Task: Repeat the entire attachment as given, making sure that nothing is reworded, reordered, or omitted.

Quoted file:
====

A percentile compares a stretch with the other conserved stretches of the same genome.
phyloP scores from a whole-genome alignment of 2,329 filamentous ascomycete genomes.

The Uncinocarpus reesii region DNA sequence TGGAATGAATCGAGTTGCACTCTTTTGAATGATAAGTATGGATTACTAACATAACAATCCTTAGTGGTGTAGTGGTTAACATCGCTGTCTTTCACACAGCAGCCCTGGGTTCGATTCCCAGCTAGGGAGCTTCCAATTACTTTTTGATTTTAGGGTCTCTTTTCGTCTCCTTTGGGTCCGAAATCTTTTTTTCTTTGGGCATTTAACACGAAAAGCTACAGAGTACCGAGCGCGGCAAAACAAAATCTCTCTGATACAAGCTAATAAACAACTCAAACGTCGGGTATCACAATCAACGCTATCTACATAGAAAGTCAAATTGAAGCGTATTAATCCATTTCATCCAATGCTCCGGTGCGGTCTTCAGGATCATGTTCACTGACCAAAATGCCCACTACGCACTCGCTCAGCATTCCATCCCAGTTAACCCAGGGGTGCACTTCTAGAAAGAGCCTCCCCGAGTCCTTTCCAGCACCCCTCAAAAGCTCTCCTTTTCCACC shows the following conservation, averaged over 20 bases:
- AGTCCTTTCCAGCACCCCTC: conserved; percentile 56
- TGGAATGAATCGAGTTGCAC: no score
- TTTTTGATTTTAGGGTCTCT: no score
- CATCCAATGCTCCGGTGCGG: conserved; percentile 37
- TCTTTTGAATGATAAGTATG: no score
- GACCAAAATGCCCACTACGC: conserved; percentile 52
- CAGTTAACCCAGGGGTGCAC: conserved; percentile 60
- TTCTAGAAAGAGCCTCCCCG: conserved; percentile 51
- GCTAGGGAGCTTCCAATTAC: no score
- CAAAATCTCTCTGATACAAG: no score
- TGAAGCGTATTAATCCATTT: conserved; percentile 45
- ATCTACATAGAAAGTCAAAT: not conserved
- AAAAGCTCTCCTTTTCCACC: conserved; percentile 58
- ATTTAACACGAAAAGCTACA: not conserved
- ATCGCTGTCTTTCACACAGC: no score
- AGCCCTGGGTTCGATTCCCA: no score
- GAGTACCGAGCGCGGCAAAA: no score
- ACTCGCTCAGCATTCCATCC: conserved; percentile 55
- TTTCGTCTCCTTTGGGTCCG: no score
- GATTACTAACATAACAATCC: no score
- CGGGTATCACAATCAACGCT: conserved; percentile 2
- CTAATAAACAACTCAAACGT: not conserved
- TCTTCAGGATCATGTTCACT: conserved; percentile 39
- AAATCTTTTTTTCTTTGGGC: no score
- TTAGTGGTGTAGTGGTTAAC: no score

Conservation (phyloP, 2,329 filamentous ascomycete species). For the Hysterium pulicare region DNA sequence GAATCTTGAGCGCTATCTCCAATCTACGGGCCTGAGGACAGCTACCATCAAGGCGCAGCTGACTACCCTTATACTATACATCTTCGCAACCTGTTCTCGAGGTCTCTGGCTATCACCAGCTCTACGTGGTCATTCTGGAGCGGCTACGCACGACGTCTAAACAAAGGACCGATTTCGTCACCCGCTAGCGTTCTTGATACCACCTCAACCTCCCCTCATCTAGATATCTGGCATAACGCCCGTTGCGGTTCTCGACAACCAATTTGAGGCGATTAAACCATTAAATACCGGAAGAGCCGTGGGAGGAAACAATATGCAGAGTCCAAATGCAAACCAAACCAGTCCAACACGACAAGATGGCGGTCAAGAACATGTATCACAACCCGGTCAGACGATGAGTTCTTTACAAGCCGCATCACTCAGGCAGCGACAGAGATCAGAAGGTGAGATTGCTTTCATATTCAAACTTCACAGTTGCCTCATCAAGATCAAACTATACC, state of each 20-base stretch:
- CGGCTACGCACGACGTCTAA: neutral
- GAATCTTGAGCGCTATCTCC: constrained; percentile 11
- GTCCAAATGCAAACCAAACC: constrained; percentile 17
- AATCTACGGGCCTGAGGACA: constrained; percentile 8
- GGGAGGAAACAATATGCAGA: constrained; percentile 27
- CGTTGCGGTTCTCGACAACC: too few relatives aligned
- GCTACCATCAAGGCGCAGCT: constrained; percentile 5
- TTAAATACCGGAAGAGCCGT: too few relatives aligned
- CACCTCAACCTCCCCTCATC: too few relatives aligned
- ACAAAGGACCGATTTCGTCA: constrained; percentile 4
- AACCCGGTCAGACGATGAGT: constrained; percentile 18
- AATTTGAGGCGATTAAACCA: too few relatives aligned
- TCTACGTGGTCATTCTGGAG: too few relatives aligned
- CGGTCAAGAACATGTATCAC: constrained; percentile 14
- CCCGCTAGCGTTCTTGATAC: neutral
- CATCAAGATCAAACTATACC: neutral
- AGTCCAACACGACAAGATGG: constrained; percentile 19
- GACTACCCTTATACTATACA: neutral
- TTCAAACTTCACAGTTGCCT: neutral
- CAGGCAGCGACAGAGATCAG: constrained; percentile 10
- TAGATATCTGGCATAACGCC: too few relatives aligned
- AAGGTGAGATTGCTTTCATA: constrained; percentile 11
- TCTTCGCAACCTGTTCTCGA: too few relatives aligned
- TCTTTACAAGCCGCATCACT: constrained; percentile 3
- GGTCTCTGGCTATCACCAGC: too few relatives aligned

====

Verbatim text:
A percentile compares a stretch with the other conserved stretches of the same genome.
phyloP scores from a whole-genome alignment of 2,329 filamentous ascomycete genomes.

The Uncinocarpus reesii region DNA sequence TGGAATGAATCGAGTTGCACTCTTTTGAATGATAAGTATGGATTACTAACATAACAATCCTTAGTGGTGTAGTGGTTAACATCGCTGTCTTTCACACAGCAGCCCTGGGTTCGATTCCCAGCTAGGGAGCTTCCAATTACTTTTTGATTTTAGGGTCTCTTTTCGTCTCCTTTGGGTCCGAAATCTTTTTTTCTTTGGGCATTTAACACGAAAAGCTACAGAGTACCGAGCGCGGCAAAACAAAATCTCTCTGATACAAGCTAATAAACAACTCAAACGTCGGGTATCACAATCAACGCTATCTACATAGAAAGTCAAATTGAAGCGTATTAATCCATTTCATCCAATGCTCCGGTGCGGTCTTCAGGATCATGTTCACTGACCAAAATGCCCACTACGCACTCGCTCAGCATTCCATCCCAGTTAACCCAGGGGTGCACTTCTAGAAAGAGCCTCCCCGAGTCCTTTCCAGCACCCCTCAAAAGCTCTCCTTTTCCACC shows the following conservation, averaged over 20 bases:
- AGTCCTTTCCAGCACCCCTC: conserved; percentile 56
- TGGAATGAATCGAGTTGCAC: no score
- TTTTTGATTTTAGGGTCTCT: no score
- CATCCAATGCTCCGGTGCGG: conserved; percentile 37
- TCTTTTGAATGATAAGTATG: no score
- GACCAAAATGCCCACTACGC: conserved; percentile 52
- CAGTTAACCCAGGGGTGCAC: conserved; percentile 60
- TTCTAGAAAGAGCCTCCCCG: conserved; percentile 51
- GCTAGGGAGCTTCCAATTAC: no score
- CAAAATCTCTCTGATACAAG: no score
- TGAAGCGTATTAATCCATTT: conserved; percentile 45
- ATCTACATAGAAAGTCAAAT: not conserved
- AAAAGCTCTCCTTTTCCACC: conserved; percentile 58
- ATTTAACACGAAAAGCTACA: not conserved
- ATCGCTGTCTTTCACACAGC: no score
- AGCCCTGGGTTCGATTCCCA: no score
- GAGTACCGAGCGCGGCAAAA: no score
- ACTCGCTCAGCATTCCATCC: conserved; percentile 55
- TTTCGTCTCCTTTGGGTCCG: no score
- GATTACTAACATAACAATCC: no score
- CGGGTATCACAATCAACGCT: conserved; percentile 2
- CTAATAAACAACTCAAACGT: not conserved
- TCTTCAGGATCATGTTCACT: conserved; percentile 39
- AAATCTTTTTTTCTTTGGGC: no score
- TTAGTGGTGTAGTGGTTAAC: no score

Conservation (phyloP, 2,329 filamentous ascomycete species). For the Hysterium pulicare region DNA sequence GAATCTTGAGCGCTATCTCCAATCTACGGGCCTGAGGACAGCTACCATCAAGGCGCAGCTGACTACCCTTATACTATACATCTTCGCAACCTGTTCTCGAGGTCTCTGGCTATCACCAGCTCTACGTGGTCATTCTGGAGCGGCTACGCACGACGTCTAAACAAAGGACCGATTTCGTCACCCGCTAGCGTTCTTGATACCACCTCAACCTCCCCTCATCTAGATATCTGGCATAACGCCCGTTGCGGTTCTCGACAACCAATTTGAGGCGATTAAACCATTAAATACCGGAAGAGCCGTGGGAGGAAACAATATGCAGAGTCCAAATGCAAACCAAACCAGTCCAACACGACAAGATGGCGGTCAAGAACATGTATCACAACCCGGTCAGACGATGAGTTCTTTACAAGCCGCATCACTCAGGCAGCGACAGAGATCAGAAGGTGAGATTGCTTTCATATTCAAACTTCACAGTTGCCTCATCAAGATCAAACTATACC, state of each 20-base stretch:
- CGGCTACGCACGACGTCTAA: neutral
- GAATCTTGAGCGCTATCTCC: constrained; percentile 11
- GTCCAAATGCAAACCAAACC: constrained; percentile 17
- AATCTACGGGCCTGAGGACA: constrained; percentile 8
- GGGAGGAAACAATATGCAGA: constrained; percentile 27
- CGTTGCGGTTCTCGACAACC: too few relatives aligned
- GCTACCATCAAGGCGCAGCT: constrained; percentile 5
- TTAAATACCGGAAGAGCCGT: too few relatives aligned
- CACCTCAACCTCCCCTCATC: too few relatives aligned
- ACAAAGGACCGATTTCGTCA: constrained; percentile 4
- AACCCGGTCAGACGATGAGT: constrained; percentile 18
- AATTTGAGGCGATTAAACCA: too few relatives aligned
- TCTACGTGGTCATTCTGGAG: too few relatives aligned
- CGGTCAAGAACATGTATCAC: constrained; percentile 14
- CCCGCTAGCGTTCTTGATAC: neutral
- CATCAAGATCAAACTATACC: neutral
- AGTCCAACACGACAAGATGG: constrained; percentile 19
- GACTACCCTTATACTATACA: neutral
- TTCAAACTTCACAGTTGCCT: neutral
- CAGGCAGCGACAGAGATCAG: constrained; percentile 10
- TAGATATCTGGCATAACGCC: too few relatives aligned
- AAGGTGAGATTGCTTTCATA: constrained; percentile 11
- TCTTCGCAACCTGTTCTCGA: too few relatives aligned
- TCTTTACAAGCCGCATCACT: constrained; percentile 3
- GGTCTCTGGCTATCACCAGC: too few relatives aligned